Prayers for rain from olive growers across the Iberian peninsula have been left unanswered, and a recent report from the European Commission warned that hot and dry weather will pervade the region until November.
Composed of Spain and Portugal, the Iberian Peninsula has been responsible for about 46 percent of global olive oil production over the past half-decade.
However, both countries have grim forecasts, with Spain expecting its lowest yield since the 2014/15 crop year – roughly 1 million tons. Portugal also expects a significant decline in production compared to previous years, with about 100,000 tons of olive oil forecast for the 2022/23 crop year.See Also:Europe Confronts Worst Drought in 500 Years, Officials Say
Farmers in both countries have blamed the extremely hot and dry summer for the production decreases. The lack of rain has forced trees to conserve water, leading to the desiccation of olives or the trees not bearing any fruit.
According to the European Commission report, most of Portugal and parts of Spain received 50 percent less precipitation in July and the first half of August compared with the 1991 to 2021 long-term average.
This compounds the extremely dry winter and spring faced by both countries, with Portugal recording the second lowest amount of rainfall in a hydrological year since 1931 and parts of Spain experiencing the driest conditions in more than 1,000 years.
Long-term forecasts are no better on the Iberian Peninsula, with the European Commission predicting that higher temperatures and dry conditions persisting through November.
The lack of rainfall has forced farmers in Spain to rely solely on irrigation to water their crops. However, water levels in reservoirs explicitly used for this purpose are nearly 40 percent below design capacity, a level characterized as “exceptionally low” by the European Commission.
Furthermore, water levels in Andalusia, Castilla-La Mancha and Extremadura – the three largest olive oil-producing regions in Spain, respectively – sit at less than 30 percent capacity.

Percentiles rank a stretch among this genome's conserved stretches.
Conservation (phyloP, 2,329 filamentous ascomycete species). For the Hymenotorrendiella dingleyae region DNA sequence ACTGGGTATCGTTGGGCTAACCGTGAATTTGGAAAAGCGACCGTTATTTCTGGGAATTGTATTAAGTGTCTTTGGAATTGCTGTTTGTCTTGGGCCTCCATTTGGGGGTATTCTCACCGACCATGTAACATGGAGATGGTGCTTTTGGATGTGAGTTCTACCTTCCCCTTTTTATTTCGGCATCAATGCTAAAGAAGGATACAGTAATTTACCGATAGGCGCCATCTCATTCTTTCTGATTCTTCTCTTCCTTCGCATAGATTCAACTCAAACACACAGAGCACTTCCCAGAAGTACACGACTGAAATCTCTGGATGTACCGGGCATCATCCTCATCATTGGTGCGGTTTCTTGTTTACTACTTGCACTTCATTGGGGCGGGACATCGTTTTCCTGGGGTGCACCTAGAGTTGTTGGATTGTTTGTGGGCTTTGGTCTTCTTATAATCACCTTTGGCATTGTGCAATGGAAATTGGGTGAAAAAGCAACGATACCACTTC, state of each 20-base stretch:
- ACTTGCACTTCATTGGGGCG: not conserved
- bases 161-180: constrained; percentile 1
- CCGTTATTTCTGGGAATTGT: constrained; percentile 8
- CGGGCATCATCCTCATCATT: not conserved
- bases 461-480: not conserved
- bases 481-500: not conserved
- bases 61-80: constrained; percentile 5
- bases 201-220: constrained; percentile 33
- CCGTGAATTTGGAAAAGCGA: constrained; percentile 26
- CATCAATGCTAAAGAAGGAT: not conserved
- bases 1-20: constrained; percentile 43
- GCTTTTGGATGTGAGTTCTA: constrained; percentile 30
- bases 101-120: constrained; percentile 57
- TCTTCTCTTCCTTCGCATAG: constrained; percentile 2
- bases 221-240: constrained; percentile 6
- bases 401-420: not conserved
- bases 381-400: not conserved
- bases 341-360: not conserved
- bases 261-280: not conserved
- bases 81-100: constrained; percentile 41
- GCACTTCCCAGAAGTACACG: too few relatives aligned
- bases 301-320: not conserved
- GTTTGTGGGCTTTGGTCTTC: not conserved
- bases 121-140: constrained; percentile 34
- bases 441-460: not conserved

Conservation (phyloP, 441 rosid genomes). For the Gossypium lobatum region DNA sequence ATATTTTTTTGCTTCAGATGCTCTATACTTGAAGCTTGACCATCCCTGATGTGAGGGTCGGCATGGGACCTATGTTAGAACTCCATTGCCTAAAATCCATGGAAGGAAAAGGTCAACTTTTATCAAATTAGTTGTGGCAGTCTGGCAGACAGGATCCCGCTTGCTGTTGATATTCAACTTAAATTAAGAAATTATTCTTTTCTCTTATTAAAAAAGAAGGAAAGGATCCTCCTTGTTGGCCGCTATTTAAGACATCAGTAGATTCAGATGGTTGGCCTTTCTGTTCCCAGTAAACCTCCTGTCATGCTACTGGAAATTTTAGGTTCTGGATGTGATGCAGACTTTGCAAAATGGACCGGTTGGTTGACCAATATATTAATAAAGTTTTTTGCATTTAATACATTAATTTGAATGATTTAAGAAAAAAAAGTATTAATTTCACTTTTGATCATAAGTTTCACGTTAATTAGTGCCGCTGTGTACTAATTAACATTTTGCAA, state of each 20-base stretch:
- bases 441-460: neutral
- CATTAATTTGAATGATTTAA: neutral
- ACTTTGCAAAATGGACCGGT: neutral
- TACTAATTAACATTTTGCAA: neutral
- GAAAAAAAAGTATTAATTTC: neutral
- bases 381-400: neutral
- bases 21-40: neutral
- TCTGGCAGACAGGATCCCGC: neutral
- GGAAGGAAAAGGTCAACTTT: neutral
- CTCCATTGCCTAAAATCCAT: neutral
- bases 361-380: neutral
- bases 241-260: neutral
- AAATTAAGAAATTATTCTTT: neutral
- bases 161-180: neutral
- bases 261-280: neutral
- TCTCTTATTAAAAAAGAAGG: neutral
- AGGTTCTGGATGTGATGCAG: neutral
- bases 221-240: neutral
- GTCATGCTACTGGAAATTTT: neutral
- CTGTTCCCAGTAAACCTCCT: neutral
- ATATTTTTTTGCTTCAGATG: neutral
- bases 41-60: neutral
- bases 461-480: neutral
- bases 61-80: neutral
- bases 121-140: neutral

The situation is similarly severe in Portugal, where Environment Minister Duarte Cordeiro said 10 of the country’s 61 dams are in a critical situation, with stored water volume below 20 percent of capacity.
While officials are studying water restrictions for agriculture and the general public in both countries, seawater desalinization is being discussed as a long-term solution to the peninsula’s water woes.
In this department, Spain has a head start with 700 desalinization units in the country, and the government pledging €300 million to expand capacity.
Portugal only has one active plant and is investing €45 million to build another, potentially reaching 16 million cubic meters of potable water production in the coming years.
However, some engineers are skeptical that expanding desalination plants is a long-term solution. Desalination is an expensive and energy-intensive process. “An investment of this magnitude is not justified,” Sara Correi, an environmental campaigner, told local media.
Environmental campaigners in Spain have suggested that the south of the country may have to become less reliant on irrigated agriculture, which consumes 85 percent of all water resources.
“Unless we change the balance, we cannot improve the state of our rivers or adapt to climate change,” Julia Martinez, the executive director of scientific-technical activities at the New Water Culture Foundation, told the BBC.